The night I received my first Hill-Rom Vest — at age 5 — was a fun one. It was a beast of a machine in the mid-1990s, a white box weighing maybe 50 pounds. Large, plastic, hollow coils connected the machine to a bulky, black vest, which fitted around my torso and shoulders. The goal of the Vest is to shake the mucus right out of patients’ airways. Yeah, the Vest literally just shakes those rib bones.
In those days, I had to step on a pedal to make the machine shake — it didn’t have those fancy automatic settings the sleek, small machines now have. Each time I’d step on the pedal, I’d imagine I was blasting off in a rocket. (For a CF Foundation art contest, I drew a rocket ship surrounded by 65 roses next to the words, “Blasting off to a cure!”)
My disease wasn’t yet a monster to me. “CF” was an acronym and not much more. Hospitalizations meant I got to play in the ward’s arcade room and my parents would focus only on me and the coloring books we’d do together. The worst of my symptoms were heartburn, coughing, and weight loss. I didn’t think about the social dilemmas of chronic illness or insurance troubles or transplantation. I didn’t know that my mom spent sleepless nights praying through tears. I didn’t know my sister listened through the crack of my door at night to ensure I was still breathing.
That first night with my Vest, I sang “Mary Has a Little Lamb” with a shaky voice, like a baa-ing sheep, while my family laughed. My family believed the Vest would save me. Funny, thinking back on that. The Vest, important as it was and is, pales in efficacy compared to the therapeutic arsenal we now possess.
That night, in the laughter, I didn’t realize the Vest wouldn’t help me as much as hoped. Or that I’d grow to despise it, and that it would collect dust while my family and teenage Brad shouted at each other about his fading will to live. I refused to continue fighting CF. The acronym corrupted my identity and had become a monster.
Hospitalizations meant torturous pain and prognoses and constant reminders of death. My symptoms included deafness, stabbing sensations in my chest, chronic fatigue, frequent vomiting, and malnourishment. I was alienated from my peers and unintentionally insulted daily. At age 17, I already had anxiety about securing insurance as an adult or needing the dreaded lung transplant. I knew my family wanted desperately for me to live, but I didn’t care.
In adulthood, astounding medicinal advances hit the scene. Novel CFTR modulators pumped veins with hope of long lives. Vests became portable and could even be used while hiking. I embraced the acronym, CF, as a source of pride — I became a CFer who is highly involved in the disease community. I saw myself as a survivor who knows how to take care of himself.
Thanks to advances in science, I made it to my lung transplant. My symptoms now include slightly unsteady weight, a drippy nose, some tiredness, and overly ambitious living. I don’t go to the hospital aside from six-month checkups. I now write to help others overcome fears of transplant and problems with social life in the midst of illness. I secured insurance just this morning because my newfound health allowed me to obtain my dream job. I now thank my family for pushing me to take care of myself even though teenage Brad was a jerk to them. I didn’t try my best, back in the day, but their insistence got me to where I am today — a season of thriving.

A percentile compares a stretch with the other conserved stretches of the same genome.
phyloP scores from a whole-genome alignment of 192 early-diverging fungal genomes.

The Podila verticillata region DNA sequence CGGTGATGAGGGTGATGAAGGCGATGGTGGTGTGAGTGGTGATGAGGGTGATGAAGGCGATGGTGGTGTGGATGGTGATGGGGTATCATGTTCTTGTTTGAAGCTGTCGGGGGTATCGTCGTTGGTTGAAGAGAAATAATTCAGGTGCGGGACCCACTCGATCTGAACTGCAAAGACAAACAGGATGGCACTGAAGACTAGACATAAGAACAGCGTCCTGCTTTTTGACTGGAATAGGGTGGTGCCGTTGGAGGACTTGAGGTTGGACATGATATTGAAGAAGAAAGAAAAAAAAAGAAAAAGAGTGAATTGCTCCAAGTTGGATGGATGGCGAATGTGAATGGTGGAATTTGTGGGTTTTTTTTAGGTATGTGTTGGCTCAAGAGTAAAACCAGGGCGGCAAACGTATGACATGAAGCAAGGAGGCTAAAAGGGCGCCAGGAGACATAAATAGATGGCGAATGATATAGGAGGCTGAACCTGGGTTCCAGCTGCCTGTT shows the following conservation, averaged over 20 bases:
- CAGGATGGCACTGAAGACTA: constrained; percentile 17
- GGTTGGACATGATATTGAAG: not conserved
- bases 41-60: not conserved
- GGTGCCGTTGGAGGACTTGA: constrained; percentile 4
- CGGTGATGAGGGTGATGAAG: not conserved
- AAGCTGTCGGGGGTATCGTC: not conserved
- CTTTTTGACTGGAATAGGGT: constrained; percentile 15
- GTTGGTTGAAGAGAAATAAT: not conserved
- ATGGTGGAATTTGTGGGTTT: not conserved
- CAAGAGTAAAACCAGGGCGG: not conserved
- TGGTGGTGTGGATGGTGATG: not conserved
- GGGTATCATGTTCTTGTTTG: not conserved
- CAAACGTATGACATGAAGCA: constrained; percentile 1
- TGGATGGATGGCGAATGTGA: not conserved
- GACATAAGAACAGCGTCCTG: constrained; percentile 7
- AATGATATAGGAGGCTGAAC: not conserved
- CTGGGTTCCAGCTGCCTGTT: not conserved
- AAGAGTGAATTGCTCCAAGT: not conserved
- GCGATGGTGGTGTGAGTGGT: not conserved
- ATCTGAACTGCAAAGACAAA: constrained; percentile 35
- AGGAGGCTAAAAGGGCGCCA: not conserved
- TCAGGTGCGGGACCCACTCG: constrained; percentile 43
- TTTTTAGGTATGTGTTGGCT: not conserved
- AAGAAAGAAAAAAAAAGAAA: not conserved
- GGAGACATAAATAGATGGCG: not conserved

May is Cystic Fibrosis Awareness Month. Disease awareness encompasses many facets: physical and mental symptoms, social and emotional challenges, community strength, scientific progress. Awareness is about looking back and looking forward to address how we got to here and how we get to there.
I recently spoke to the dad of a newborn daughter diagnosed with CF. He said he was exhausted by people telling him his baby was born in an ideal time of CF science, that his daughter will get the best care offered in the history of treating this disease. I understand his exhaustion. Comfort should include mourning alongside a person, not only peppy messages of optimism. On the other hand, I do hope he can one day think back on the early days of his daughter’s CF and realize, like my old Vest, the big CFTR modulators, phage therapies, and portable treatments were just the beginning of something bigger — a cure.
I hope his daughter gets that cure before she grows into those rebellious teenage years. I hope her memory of singing “Mary Has a Little Lamb” during Vest treatments is free of bitterness.
For Cystic Fibrosis Awareness Month, let’s celebrate progress both made and imminent, but also remember that we must share the reality of this disease’s horrors until it’s done. We’re so close, friends.
Note: Cystic Fibrosis News Today is strictly a news and information website about the disease. It does not provide medical advice, diagnosis, or treatment. This content is not intended to be a substitute for professional medical advice, diagnosis, or treatment. Always seek the advice of your physician or other qualified health provider with any questions you may have regarding a medical condition. Never disregard professional medical advice or delay in seeking it because of something you have read on this website. The opinions expressed in this column are not those of Cystic Fibrosis News Today, or its parent company, BioNews Services, and are intended to spark discussion about issues pertaining to cystic fibrosis.
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